Bahamas Hotel Rate Cuts Lowest in Region

The Bahamas was unable to cut hotel room rates as deeply as other Caribbean destinations in response to the recession because to have done so would have left the industry mired in "deeper unprofitability" due to high operating costs, the minister of tourism and aviation said yesterday.

Vincent Vanderpool-Wallace told the Bahamas Business Outlook Conference that this nation had to accept it would be unable to convert any cruise ship passengers to stopover visitors simply because land-based stays in this nation were out of their price range.

Visitor per capita spending in the Bahamas was "one of the highest in the world" when compared to other nations, Mr Vanderpool-Wallace said, adding that while it was "very close to the top" on this indicator it was also one of the highest operating cost destinations on the planet.

The main factors influencing these costs were labour and utilities and, as a result of this high operating cost base, the Bahamas "had one of the smallest reductions in room rates in the entire region" in response to the recession.

Mr Vanderpool-Wallace said these costs meant Bahamian hotels "had no choice" but to implement relatively minimal discounts, because "if they had reduced rates to the level of their competitors they would have fallen into deeper levels of unprofitability".

Per capita hotel room costs had grown by a $100 average in the Bahamas in recent years, and Mr Vanderpool-Wallace said this nation's relatively high room rates and operating costs meant it had to pitch for the high-end, premium travel market.

The Bahamas, he added, was unable to compete with rival destinations that offered Canadians travelling from Toronto a one-week, all-inclusive stay including airfare for just $400.

"That is not our business. This is not the business we're competing in. We could never compete in that business," Mr Vanderpool-Wallace said. While Canada had been the only growth market for Caribbean tourism in recent times, the minister added that it was also one of the most price sensitive.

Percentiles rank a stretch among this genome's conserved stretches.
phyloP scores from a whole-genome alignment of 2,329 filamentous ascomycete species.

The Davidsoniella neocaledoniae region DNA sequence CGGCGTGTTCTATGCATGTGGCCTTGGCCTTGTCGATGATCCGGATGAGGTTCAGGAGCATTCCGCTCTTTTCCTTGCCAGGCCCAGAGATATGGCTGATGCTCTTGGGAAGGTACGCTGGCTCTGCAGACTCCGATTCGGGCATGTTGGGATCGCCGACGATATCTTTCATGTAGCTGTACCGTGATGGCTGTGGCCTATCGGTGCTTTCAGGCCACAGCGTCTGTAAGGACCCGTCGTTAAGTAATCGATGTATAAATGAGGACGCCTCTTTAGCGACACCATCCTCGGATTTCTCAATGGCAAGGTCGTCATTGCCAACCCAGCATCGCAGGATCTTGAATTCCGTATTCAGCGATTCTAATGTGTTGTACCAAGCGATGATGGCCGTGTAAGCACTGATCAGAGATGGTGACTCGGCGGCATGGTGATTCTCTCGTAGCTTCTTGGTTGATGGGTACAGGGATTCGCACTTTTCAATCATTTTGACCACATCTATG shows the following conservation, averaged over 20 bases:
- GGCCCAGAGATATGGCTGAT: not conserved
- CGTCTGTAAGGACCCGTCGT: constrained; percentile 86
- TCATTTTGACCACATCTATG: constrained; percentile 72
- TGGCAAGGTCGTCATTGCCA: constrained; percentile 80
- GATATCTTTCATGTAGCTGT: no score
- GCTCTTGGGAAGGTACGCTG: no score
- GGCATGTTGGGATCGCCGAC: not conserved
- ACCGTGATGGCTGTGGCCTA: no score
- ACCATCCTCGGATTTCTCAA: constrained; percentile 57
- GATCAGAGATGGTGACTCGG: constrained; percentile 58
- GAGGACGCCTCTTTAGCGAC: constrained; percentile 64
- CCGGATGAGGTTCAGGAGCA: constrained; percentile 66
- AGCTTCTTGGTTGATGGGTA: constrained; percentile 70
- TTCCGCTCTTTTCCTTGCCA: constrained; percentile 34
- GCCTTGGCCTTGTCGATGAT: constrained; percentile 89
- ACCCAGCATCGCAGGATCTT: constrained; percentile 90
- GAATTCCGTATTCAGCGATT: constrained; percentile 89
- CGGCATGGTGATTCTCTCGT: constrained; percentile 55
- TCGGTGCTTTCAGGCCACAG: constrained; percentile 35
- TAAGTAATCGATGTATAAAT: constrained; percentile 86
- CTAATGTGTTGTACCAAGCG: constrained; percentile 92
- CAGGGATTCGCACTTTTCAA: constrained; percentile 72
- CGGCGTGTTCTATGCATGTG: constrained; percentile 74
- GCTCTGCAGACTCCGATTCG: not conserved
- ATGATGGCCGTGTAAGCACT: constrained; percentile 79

Mr Vanderpool-Wallace said there were also "a large number of people coming on cruise ships to the Bahamas that can't be converted", explaining that while cruise arrivals were up by 15 per cent year-over-year in 2009, this nation's hotels could not hope to attract the many passengers enjoying a $199 three-day cruise.

Higher spending stopover visitors to the Bahamas declined by more than 10 per cent in 2009, but there had been a "steady increase" in those tourist numbers in the four months between September and December 2009, a trend that had continued into January. Mr Vanderpool-Wallace said March was also looking good, and February not as promising, but pointed out that the shortened booking window made trends very difficult to predict.

The minister of tourism and aviation said the Bahamas had "an asset utilisation problem" in that it had focused on just one destination, Nassau/Paradise Island, to the detriment of all other islands. While stopover visitor numbers to Grand Bahama and the Family Islands had largely remained stagnant over the past 20 years, only Nassau/Paradise Island had shown a marked increase.

This had driven the Ministry of Tourism's quest to brand and differentiate all islands of the Bahamas, Mr Vanderpool-Wallace admitting that this nation's US proximity advantage had been negated because it was more expensive and, in the case of the Family Islands, more time consuming to fly to this nation from New York when compared to European destinations like Paris, London and Rome.

Source: The Tribune